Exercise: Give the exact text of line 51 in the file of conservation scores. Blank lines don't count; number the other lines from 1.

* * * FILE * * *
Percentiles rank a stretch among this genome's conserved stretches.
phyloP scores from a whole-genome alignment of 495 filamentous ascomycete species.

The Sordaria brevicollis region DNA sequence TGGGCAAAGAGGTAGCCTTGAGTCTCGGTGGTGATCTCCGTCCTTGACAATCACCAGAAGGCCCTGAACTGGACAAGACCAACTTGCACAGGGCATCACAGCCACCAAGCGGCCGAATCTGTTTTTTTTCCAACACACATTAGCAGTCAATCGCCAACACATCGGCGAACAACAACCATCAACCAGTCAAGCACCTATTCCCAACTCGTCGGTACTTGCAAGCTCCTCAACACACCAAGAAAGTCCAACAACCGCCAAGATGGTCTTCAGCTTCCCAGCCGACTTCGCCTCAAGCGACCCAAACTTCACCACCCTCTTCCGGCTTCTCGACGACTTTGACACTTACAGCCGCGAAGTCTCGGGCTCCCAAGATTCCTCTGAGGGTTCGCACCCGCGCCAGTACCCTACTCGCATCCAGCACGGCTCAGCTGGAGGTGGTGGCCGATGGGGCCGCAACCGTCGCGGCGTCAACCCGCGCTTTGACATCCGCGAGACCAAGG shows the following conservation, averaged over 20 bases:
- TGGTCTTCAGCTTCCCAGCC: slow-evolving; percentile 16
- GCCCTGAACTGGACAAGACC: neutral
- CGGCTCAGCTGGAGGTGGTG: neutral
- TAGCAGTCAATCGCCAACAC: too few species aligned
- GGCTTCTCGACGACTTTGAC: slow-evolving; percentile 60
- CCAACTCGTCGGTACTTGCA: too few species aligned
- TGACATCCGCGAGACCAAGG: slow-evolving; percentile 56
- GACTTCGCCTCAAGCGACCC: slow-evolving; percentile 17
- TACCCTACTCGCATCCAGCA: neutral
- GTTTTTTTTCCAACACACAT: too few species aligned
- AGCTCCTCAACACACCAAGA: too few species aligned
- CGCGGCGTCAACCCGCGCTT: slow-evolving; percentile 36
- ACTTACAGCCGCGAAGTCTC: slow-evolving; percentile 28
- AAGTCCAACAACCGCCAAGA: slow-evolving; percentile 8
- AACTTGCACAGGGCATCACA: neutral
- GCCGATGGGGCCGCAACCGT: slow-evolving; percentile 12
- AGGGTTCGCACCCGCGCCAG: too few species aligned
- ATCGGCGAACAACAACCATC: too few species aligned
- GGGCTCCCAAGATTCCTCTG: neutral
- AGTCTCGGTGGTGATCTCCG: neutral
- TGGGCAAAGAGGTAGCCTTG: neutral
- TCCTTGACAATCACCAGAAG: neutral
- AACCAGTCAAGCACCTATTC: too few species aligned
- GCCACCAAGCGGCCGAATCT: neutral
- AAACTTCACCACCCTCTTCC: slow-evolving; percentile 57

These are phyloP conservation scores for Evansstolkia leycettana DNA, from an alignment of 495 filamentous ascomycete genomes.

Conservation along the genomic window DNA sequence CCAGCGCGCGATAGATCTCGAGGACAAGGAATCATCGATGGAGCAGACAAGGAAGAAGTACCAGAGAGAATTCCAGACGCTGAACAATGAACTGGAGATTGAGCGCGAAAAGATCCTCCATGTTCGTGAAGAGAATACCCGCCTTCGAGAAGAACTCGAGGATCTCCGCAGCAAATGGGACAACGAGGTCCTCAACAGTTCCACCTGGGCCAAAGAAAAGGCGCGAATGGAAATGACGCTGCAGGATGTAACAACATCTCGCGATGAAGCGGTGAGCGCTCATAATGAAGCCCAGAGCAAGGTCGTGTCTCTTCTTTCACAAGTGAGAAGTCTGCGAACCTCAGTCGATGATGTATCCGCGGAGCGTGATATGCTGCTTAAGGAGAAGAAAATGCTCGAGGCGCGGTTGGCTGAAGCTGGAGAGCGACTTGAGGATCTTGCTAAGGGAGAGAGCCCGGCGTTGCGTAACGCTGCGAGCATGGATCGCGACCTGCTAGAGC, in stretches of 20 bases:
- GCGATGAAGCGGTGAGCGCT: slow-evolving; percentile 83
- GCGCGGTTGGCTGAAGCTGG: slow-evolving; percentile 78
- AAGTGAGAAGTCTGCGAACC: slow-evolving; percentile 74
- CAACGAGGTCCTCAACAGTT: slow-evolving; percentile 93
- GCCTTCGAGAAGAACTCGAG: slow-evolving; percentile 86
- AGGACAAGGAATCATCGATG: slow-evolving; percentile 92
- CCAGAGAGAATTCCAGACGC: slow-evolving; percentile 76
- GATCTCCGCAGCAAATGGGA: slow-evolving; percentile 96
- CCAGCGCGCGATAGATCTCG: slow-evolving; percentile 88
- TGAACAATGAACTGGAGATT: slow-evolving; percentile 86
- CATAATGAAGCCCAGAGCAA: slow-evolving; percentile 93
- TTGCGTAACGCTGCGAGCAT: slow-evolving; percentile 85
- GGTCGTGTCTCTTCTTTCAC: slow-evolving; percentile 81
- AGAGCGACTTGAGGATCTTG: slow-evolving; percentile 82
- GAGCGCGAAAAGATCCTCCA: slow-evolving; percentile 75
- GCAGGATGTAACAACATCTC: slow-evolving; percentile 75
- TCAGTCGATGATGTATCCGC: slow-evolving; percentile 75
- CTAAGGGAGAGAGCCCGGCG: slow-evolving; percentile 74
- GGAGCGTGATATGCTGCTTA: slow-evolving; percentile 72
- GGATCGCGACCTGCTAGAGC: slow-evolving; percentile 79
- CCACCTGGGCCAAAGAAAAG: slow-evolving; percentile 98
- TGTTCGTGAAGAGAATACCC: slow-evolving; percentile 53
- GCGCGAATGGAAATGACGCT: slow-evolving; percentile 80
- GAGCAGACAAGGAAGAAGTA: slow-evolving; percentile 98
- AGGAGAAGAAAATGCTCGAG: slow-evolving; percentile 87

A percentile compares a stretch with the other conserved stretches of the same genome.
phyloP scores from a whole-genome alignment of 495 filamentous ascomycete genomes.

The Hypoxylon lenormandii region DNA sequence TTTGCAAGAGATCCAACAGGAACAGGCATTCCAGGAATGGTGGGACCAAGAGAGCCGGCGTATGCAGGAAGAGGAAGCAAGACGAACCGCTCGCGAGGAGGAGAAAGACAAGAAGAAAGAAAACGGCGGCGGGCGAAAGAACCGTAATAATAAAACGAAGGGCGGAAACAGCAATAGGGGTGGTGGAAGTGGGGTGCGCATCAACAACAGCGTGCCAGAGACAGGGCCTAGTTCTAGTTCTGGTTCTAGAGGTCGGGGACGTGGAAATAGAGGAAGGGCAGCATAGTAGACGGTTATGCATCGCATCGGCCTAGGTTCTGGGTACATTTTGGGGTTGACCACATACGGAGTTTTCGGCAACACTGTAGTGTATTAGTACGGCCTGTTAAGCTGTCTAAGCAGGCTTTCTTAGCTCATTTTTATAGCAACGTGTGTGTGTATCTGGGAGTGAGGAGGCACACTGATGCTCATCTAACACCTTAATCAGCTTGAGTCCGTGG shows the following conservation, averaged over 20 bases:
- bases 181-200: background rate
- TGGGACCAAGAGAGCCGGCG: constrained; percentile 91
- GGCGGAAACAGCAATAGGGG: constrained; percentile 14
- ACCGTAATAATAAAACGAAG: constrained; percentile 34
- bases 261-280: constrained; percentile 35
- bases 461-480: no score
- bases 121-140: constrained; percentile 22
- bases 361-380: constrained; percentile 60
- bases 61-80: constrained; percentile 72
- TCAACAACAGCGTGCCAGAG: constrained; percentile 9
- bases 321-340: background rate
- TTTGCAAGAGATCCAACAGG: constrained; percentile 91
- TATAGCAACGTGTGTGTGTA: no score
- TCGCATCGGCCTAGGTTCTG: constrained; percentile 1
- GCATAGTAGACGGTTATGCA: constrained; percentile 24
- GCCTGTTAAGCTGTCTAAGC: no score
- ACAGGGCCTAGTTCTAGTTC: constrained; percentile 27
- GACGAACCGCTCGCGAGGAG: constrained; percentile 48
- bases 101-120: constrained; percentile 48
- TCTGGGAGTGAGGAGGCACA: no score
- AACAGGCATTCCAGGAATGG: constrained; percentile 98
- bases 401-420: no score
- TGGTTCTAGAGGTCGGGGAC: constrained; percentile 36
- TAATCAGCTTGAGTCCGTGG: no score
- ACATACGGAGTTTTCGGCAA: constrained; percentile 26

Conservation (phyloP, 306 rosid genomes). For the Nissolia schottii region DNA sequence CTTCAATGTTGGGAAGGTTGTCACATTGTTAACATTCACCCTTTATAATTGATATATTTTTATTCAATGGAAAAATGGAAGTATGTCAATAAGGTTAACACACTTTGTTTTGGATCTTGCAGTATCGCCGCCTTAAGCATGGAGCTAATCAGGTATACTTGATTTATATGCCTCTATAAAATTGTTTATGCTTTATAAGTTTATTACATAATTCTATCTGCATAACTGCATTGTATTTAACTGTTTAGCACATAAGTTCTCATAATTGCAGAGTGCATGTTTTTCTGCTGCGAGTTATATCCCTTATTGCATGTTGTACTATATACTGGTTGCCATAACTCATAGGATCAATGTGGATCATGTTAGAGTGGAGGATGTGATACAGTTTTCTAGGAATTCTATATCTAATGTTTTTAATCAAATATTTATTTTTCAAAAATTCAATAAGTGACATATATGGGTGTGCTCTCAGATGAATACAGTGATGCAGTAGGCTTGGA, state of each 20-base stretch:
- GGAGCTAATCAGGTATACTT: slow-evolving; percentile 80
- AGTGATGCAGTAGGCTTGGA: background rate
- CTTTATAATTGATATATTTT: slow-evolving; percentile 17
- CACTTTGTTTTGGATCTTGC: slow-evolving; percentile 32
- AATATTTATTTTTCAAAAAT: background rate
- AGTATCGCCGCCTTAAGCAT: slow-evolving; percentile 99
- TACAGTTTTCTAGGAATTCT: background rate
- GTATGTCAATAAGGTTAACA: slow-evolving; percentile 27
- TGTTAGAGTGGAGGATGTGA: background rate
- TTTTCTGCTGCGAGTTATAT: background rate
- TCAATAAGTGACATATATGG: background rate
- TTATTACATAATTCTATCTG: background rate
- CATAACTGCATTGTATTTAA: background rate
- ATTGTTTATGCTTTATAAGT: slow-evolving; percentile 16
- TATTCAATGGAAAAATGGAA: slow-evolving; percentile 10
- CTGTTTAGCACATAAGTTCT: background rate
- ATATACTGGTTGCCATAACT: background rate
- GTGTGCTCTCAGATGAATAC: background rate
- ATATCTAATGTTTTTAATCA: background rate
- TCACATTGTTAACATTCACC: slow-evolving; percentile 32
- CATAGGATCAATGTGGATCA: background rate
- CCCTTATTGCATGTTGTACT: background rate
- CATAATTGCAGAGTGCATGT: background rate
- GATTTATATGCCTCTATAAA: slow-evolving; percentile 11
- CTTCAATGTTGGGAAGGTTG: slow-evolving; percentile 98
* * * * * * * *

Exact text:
- CCACCTGGGCCAAAGAAAAG: slow-evolving; percentile 98